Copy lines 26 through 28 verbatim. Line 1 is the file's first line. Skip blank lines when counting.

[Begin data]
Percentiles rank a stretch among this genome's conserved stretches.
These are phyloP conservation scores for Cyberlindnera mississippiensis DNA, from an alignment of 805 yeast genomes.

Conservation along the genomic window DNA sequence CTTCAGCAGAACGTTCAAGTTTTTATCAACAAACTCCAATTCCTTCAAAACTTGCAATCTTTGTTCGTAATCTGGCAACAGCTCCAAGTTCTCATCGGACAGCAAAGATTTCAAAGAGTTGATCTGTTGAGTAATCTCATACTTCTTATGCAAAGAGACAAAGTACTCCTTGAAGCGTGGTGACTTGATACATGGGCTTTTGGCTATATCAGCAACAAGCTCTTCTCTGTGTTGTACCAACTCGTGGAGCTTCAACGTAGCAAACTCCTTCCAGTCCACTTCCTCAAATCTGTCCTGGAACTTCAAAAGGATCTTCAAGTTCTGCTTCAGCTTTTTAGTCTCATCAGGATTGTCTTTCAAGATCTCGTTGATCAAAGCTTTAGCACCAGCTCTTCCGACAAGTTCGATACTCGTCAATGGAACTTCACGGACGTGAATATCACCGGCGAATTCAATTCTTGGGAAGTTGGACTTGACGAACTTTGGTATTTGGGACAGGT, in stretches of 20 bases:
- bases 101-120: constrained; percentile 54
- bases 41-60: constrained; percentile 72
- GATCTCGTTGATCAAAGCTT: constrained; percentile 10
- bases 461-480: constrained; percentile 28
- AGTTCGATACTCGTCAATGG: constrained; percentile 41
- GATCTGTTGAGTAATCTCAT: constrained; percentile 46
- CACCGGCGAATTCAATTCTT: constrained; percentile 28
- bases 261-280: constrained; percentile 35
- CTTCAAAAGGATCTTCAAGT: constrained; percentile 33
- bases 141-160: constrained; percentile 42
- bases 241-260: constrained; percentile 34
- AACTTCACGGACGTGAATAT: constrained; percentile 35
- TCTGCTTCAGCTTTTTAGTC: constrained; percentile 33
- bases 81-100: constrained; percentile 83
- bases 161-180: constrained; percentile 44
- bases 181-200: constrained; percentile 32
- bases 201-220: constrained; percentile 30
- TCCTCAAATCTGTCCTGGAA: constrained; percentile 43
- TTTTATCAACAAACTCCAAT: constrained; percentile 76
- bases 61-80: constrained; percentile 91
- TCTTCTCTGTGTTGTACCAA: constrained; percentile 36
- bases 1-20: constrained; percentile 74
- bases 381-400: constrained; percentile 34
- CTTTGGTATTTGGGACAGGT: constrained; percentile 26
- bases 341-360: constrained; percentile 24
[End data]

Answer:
- bases 381-400: constrained; percentile 34
- CTTTGGTATTTGGGACAGGT: constrained; percentile 26
- bases 341-360: constrained; percentile 24